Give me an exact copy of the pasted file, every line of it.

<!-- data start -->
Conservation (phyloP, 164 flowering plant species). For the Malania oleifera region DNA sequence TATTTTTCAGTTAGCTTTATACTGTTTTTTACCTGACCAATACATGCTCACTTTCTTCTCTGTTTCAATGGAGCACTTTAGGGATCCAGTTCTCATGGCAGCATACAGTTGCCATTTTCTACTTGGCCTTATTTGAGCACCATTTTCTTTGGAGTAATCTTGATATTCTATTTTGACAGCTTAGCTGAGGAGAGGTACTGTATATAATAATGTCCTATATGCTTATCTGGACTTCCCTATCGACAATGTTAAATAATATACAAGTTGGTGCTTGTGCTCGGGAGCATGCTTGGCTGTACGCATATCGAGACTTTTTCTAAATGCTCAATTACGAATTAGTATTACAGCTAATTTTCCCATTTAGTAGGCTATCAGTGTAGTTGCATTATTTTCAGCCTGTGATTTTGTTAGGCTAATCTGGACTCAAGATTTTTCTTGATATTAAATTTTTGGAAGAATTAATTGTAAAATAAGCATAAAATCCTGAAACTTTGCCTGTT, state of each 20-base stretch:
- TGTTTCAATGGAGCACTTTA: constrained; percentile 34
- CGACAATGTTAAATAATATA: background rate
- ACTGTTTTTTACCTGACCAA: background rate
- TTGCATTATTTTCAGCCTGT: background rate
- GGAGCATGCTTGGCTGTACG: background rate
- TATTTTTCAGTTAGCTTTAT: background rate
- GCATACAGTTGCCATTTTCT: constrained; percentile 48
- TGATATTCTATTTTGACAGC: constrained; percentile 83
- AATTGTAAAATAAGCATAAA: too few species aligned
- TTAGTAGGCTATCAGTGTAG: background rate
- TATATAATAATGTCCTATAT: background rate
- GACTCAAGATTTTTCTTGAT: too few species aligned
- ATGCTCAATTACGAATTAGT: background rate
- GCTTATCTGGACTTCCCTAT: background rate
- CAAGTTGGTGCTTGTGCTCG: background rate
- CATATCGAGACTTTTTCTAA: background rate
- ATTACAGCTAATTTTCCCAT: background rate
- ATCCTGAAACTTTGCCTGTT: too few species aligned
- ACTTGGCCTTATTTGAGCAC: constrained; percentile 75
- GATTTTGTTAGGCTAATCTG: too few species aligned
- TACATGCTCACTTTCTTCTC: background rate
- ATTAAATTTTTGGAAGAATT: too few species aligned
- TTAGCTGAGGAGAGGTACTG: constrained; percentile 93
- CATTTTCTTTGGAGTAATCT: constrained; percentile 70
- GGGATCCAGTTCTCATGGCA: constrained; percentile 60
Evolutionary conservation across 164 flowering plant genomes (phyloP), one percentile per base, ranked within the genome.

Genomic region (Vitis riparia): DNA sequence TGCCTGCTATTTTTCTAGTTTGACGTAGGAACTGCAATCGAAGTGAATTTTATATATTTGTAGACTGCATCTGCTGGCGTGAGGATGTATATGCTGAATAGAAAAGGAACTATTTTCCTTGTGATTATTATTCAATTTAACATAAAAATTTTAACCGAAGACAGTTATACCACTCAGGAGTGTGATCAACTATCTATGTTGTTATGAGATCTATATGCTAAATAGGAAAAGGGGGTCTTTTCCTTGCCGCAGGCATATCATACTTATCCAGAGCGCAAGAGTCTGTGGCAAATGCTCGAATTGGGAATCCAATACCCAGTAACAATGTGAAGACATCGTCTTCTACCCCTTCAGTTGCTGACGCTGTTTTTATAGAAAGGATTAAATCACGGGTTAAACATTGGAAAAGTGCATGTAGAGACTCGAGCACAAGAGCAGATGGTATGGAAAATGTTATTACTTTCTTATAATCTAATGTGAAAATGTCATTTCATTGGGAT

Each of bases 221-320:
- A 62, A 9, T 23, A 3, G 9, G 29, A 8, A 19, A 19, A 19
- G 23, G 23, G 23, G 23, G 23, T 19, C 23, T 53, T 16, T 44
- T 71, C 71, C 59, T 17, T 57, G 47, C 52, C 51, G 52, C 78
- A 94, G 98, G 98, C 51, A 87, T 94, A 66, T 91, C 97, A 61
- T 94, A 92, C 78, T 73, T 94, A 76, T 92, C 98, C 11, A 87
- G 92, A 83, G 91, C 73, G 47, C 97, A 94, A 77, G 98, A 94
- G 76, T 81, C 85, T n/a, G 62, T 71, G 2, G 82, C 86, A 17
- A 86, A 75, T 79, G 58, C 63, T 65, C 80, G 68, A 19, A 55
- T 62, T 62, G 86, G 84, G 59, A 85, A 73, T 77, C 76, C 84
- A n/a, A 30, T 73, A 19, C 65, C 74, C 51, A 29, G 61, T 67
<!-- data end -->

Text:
Conservation (phyloP, 164 flowering plant species). For the Malania oleifera region DNA sequence TATTTTTCAGTTAGCTTTATACTGTTTTTTACCTGACCAATACATGCTCACTTTCTTCTCTGTTTCAATGGAGCACTTTAGGGATCCAGTTCTCATGGCAGCATACAGTTGCCATTTTCTACTTGGCCTTATTTGAGCACCATTTTCTTTGGAGTAATCTTGATATTCTATTTTGACAGCTTAGCTGAGGAGAGGTACTGTATATAATAATGTCCTATATGCTTATCTGGACTTCCCTATCGACAATGTTAAATAATATACAAGTTGGTGCTTGTGCTCGGGAGCATGCTTGGCTGTACGCATATCGAGACTTTTTCTAAATGCTCAATTACGAATTAGTATTACAGCTAATTTTCCCATTTAGTAGGCTATCAGTGTAGTTGCATTATTTTCAGCCTGTGATTTTGTTAGGCTAATCTGGACTCAAGATTTTTCTTGATATTAAATTTTTGGAAGAATTAATTGTAAAATAAGCATAAAATCCTGAAACTTTGCCTGTT, state of each 20-base stretch:
- TGTTTCAATGGAGCACTTTA: constrained; percentile 34
- CGACAATGTTAAATAATATA: background rate
- ACTGTTTTTTACCTGACCAA: background rate
- TTGCATTATTTTCAGCCTGT: background rate
- GGAGCATGCTTGGCTGTACG: background rate
- TATTTTTCAGTTAGCTTTAT: background rate
- GCATACAGTTGCCATTTTCT: constrained; percentile 48
- TGATATTCTATTTTGACAGC: constrained; percentile 83
- AATTGTAAAATAAGCATAAA: too few species aligned
- TTAGTAGGCTATCAGTGTAG: background rate
- TATATAATAATGTCCTATAT: background rate
- GACTCAAGATTTTTCTTGAT: too few species aligned
- ATGCTCAATTACGAATTAGT: background rate
- GCTTATCTGGACTTCCCTAT: background rate
- CAAGTTGGTGCTTGTGCTCG: background rate
- CATATCGAGACTTTTTCTAA: background rate
- ATTACAGCTAATTTTCCCAT: background rate
- ATCCTGAAACTTTGCCTGTT: too few species aligned
- ACTTGGCCTTATTTGAGCAC: constrained; percentile 75
- GATTTTGTTAGGCTAATCTG: too few species aligned
- TACATGCTCACTTTCTTCTC: background rate
- ATTAAATTTTTGGAAGAATT: too few species aligned
- TTAGCTGAGGAGAGGTACTG: constrained; percentile 93
- CATTTTCTTTGGAGTAATCT: constrained; percentile 70
- GGGATCCAGTTCTCATGGCA: constrained; percentile 60
Evolutionary conservation across 164 flowering plant genomes (phyloP), one percentile per base, ranked within the genome.

Genomic region (Vitis riparia): DNA sequence TGCCTGCTATTTTTCTAGTTTGACGTAGGAACTGCAATCGAAGTGAATTTTATATATTTGTAGACTGCATCTGCTGGCGTGAGGATGTATATGCTGAATAGAAAAGGAACTATTTTCCTTGTGATTATTATTCAATTTAACATAAAAATTTTAACCGAAGACAGTTATACCACTCAGGAGTGTGATCAACTATCTATGTTGTTATGAGATCTATATGCTAAATAGGAAAAGGGGGTCTTTTCCTTGCCGCAGGCATATCATACTTATCCAGAGCGCAAGAGTCTGTGGCAAATGCTCGAATTGGGAATCCAATACCCAGTAACAATGTGAAGACATCGTCTTCTACCCCTTCAGTTGCTGACGCTGTTTTTATAGAAAGGATTAAATCACGGGTTAAACATTGGAAAAGTGCATGTAGAGACTCGAGCACAAGAGCAGATGGTATGGAAAATGTTATTACTTTCTTATAATCTAATGTGAAAATGTCATTTCATTGGGAT

Each of bases 221-320:
- A 62, A 9, T 23, A 3, G 9, G 29, A 8, A 19, A 19, A 19
- G 23, G 23, G 23, G 23, G 23, T 19, C 23, T 53, T 16, T 44
- T 71, C 71, C 59, T 17, T 57, G 47, C 52, C 51, G 52, C 78
- A 94, G 98, G 98, C 51, A 87, T 94, A 66, T 91, C 97, A 61
- T 94, A 92, C 78, T 73, T 94, A 76, T 92, C 98, C 11, A 87
- G 92, A 83, G 91, C 73, G 47, C 97, A 94, A 77, G 98, A 94
- G 76, T 81, C 85, T n/a, G 62, T 71, G 2, G 82, C 86, A 17
- A 86, A 75, T 79, G 58, C 63, T 65, C 80, G 68, A 19, A 55
- T 62, T 62, G 86, G 84, G 59, A 85, A 73, T 77, C 76, C 84
- A n/a, A 30, T 73, A 19, C 65, C 74, C 51, A 29, G 61, T 67